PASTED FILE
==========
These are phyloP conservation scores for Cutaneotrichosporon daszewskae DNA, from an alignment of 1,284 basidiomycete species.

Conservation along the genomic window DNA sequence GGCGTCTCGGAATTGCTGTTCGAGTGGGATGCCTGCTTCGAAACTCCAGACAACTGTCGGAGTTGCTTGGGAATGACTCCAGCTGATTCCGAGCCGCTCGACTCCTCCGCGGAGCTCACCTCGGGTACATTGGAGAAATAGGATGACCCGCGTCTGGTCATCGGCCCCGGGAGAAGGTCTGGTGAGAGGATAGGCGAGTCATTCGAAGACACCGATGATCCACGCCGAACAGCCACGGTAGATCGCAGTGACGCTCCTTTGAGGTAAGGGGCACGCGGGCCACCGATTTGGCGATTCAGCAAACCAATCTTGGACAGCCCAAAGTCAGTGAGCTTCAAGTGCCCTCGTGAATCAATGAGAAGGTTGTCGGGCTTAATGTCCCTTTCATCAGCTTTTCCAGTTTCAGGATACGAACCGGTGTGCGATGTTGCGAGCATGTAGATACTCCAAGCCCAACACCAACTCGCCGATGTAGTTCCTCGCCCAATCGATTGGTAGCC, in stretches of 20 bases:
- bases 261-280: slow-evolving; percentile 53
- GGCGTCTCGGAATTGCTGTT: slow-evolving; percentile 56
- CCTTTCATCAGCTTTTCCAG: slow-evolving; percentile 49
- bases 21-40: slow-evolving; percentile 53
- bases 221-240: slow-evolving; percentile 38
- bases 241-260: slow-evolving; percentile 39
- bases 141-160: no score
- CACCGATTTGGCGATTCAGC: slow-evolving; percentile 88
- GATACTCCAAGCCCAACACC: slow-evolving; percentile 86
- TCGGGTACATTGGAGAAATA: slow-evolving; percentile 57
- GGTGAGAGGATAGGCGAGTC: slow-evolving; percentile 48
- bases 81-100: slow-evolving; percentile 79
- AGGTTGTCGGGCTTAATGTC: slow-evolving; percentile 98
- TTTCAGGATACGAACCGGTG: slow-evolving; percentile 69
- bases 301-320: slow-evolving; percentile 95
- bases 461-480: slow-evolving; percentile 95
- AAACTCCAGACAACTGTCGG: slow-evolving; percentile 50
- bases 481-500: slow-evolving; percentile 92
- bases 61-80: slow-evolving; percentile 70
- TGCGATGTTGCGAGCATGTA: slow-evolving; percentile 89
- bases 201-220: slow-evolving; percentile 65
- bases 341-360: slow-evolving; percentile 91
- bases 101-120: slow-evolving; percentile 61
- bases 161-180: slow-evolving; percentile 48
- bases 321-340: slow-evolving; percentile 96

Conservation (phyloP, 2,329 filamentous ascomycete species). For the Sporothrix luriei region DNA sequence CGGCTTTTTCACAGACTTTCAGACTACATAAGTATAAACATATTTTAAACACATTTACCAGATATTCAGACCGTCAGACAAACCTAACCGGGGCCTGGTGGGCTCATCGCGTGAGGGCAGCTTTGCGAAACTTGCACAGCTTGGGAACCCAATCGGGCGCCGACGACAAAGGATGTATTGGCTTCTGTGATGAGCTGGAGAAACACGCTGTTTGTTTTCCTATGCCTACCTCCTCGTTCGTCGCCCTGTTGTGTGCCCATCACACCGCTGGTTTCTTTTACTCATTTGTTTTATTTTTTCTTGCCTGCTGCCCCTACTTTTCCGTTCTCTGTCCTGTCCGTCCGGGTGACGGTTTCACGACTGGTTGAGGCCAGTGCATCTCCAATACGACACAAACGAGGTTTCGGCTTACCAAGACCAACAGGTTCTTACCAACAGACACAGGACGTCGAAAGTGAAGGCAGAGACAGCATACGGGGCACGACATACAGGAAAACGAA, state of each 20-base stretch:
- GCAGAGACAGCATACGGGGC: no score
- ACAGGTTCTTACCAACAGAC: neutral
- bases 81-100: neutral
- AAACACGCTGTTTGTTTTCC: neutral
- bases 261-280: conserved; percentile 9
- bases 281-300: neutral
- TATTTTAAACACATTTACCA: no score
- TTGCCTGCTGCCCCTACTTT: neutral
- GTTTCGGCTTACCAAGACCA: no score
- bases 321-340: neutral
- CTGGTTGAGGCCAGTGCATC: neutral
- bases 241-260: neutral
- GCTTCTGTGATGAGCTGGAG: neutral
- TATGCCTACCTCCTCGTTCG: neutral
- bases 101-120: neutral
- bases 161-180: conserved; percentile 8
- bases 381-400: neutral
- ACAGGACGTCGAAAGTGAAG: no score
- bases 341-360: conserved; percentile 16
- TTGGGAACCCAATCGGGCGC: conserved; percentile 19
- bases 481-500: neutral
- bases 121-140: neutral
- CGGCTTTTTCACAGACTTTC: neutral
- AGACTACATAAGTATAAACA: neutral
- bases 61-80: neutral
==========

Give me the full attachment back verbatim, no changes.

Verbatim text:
These are phyloP conservation scores for Cutaneotrichosporon daszewskae DNA, from an alignment of 1,284 basidiomycete species.

Conservation along the genomic window DNA sequence GGCGTCTCGGAATTGCTGTTCGAGTGGGATGCCTGCTTCGAAACTCCAGACAACTGTCGGAGTTGCTTGGGAATGACTCCAGCTGATTCCGAGCCGCTCGACTCCTCCGCGGAGCTCACCTCGGGTACATTGGAGAAATAGGATGACCCGCGTCTGGTCATCGGCCCCGGGAGAAGGTCTGGTGAGAGGATAGGCGAGTCATTCGAAGACACCGATGATCCACGCCGAACAGCCACGGTAGATCGCAGTGACGCTCCTTTGAGGTAAGGGGCACGCGGGCCACCGATTTGGCGATTCAGCAAACCAATCTTGGACAGCCCAAAGTCAGTGAGCTTCAAGTGCCCTCGTGAATCAATGAGAAGGTTGTCGGGCTTAATGTCCCTTTCATCAGCTTTTCCAGTTTCAGGATACGAACCGGTGTGCGATGTTGCGAGCATGTAGATACTCCAAGCCCAACACCAACTCGCCGATGTAGTTCCTCGCCCAATCGATTGGTAGCC, in stretches of 20 bases:
- bases 261-280: slow-evolving; percentile 53
- GGCGTCTCGGAATTGCTGTT: slow-evolving; percentile 56
- CCTTTCATCAGCTTTTCCAG: slow-evolving; percentile 49
- bases 21-40: slow-evolving; percentile 53
- bases 221-240: slow-evolving; percentile 38
- bases 241-260: slow-evolving; percentile 39
- bases 141-160: no score
- CACCGATTTGGCGATTCAGC: slow-evolving; percentile 88
- GATACTCCAAGCCCAACACC: slow-evolving; percentile 86
- TCGGGTACATTGGAGAAATA: slow-evolving; percentile 57
- GGTGAGAGGATAGGCGAGTC: slow-evolving; percentile 48
- bases 81-100: slow-evolving; percentile 79
- AGGTTGTCGGGCTTAATGTC: slow-evolving; percentile 98
- TTTCAGGATACGAACCGGTG: slow-evolving; percentile 69
- bases 301-320: slow-evolving; percentile 95
- bases 461-480: slow-evolving; percentile 95
- AAACTCCAGACAACTGTCGG: slow-evolving; percentile 50
- bases 481-500: slow-evolving; percentile 92
- bases 61-80: slow-evolving; percentile 70
- TGCGATGTTGCGAGCATGTA: slow-evolving; percentile 89
- bases 201-220: slow-evolving; percentile 65
- bases 341-360: slow-evolving; percentile 91
- bases 101-120: slow-evolving; percentile 61
- bases 161-180: slow-evolving; percentile 48
- bases 321-340: slow-evolving; percentile 96

Conservation (phyloP, 2,329 filamentous ascomycete species). For the Sporothrix luriei region DNA sequence CGGCTTTTTCACAGACTTTCAGACTACATAAGTATAAACATATTTTAAACACATTTACCAGATATTCAGACCGTCAGACAAACCTAACCGGGGCCTGGTGGGCTCATCGCGTGAGGGCAGCTTTGCGAAACTTGCACAGCTTGGGAACCCAATCGGGCGCCGACGACAAAGGATGTATTGGCTTCTGTGATGAGCTGGAGAAACACGCTGTTTGTTTTCCTATGCCTACCTCCTCGTTCGTCGCCCTGTTGTGTGCCCATCACACCGCTGGTTTCTTTTACTCATTTGTTTTATTTTTTCTTGCCTGCTGCCCCTACTTTTCCGTTCTCTGTCCTGTCCGTCCGGGTGACGGTTTCACGACTGGTTGAGGCCAGTGCATCTCCAATACGACACAAACGAGGTTTCGGCTTACCAAGACCAACAGGTTCTTACCAACAGACACAGGACGTCGAAAGTGAAGGCAGAGACAGCATACGGGGCACGACATACAGGAAAACGAA, state of each 20-base stretch:
- GCAGAGACAGCATACGGGGC: no score
- ACAGGTTCTTACCAACAGAC: neutral
- bases 81-100: neutral
- AAACACGCTGTTTGTTTTCC: neutral
- bases 261-280: conserved; percentile 9
- bases 281-300: neutral
- TATTTTAAACACATTTACCA: no score
- TTGCCTGCTGCCCCTACTTT: neutral
- GTTTCGGCTTACCAAGACCA: no score
- bases 321-340: neutral
- CTGGTTGAGGCCAGTGCATC: neutral
- bases 241-260: neutral
- GCTTCTGTGATGAGCTGGAG: neutral
- TATGCCTACCTCCTCGTTCG: neutral
- bases 101-120: neutral
- bases 161-180: conserved; percentile 8
- bases 381-400: neutral
- ACAGGACGTCGAAAGTGAAG: no score
- bases 341-360: conserved; percentile 16
- TTGGGAACCCAATCGGGCGC: conserved; percentile 19
- bases 481-500: neutral
- bases 121-140: neutral
- CGGCTTTTTCACAGACTTTC: neutral
- AGACTACATAAGTATAAACA: neutral
- bases 61-80: neutral